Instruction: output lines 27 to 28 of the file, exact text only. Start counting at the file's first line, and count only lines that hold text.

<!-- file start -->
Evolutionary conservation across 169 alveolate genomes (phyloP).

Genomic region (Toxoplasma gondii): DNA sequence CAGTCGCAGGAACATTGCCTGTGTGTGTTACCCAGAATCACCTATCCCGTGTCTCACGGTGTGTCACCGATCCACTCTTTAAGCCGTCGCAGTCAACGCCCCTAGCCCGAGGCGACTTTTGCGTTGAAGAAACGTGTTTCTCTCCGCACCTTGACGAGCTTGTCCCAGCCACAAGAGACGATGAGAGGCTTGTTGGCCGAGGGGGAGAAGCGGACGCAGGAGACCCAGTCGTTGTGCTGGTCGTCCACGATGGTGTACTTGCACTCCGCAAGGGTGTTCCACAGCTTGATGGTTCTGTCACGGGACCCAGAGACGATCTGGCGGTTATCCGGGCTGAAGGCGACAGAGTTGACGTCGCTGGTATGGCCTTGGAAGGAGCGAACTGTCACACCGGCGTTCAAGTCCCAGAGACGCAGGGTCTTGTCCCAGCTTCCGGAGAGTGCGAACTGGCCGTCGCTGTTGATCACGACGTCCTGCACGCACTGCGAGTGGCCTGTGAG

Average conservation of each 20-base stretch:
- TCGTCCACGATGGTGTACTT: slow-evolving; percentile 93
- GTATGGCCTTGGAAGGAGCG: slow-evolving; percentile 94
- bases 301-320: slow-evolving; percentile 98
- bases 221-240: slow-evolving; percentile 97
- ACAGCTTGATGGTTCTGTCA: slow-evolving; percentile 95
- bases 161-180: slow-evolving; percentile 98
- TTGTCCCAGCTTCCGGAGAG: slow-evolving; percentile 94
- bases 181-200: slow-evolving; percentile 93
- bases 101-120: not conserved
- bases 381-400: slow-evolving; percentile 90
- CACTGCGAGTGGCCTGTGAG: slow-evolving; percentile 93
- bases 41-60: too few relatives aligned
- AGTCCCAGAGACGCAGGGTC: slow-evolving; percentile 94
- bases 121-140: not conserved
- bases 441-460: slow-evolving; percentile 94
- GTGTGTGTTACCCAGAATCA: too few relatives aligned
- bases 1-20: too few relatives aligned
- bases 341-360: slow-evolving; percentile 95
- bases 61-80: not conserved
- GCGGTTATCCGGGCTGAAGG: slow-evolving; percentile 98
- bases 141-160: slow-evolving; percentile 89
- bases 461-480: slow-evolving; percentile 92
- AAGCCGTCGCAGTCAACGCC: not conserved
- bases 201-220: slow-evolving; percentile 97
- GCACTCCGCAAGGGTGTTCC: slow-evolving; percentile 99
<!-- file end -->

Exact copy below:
- bases 201-220: slow-evolving; percentile 97
- GCACTCCGCAAGGGTGTTCC: slow-evolving; percentile 99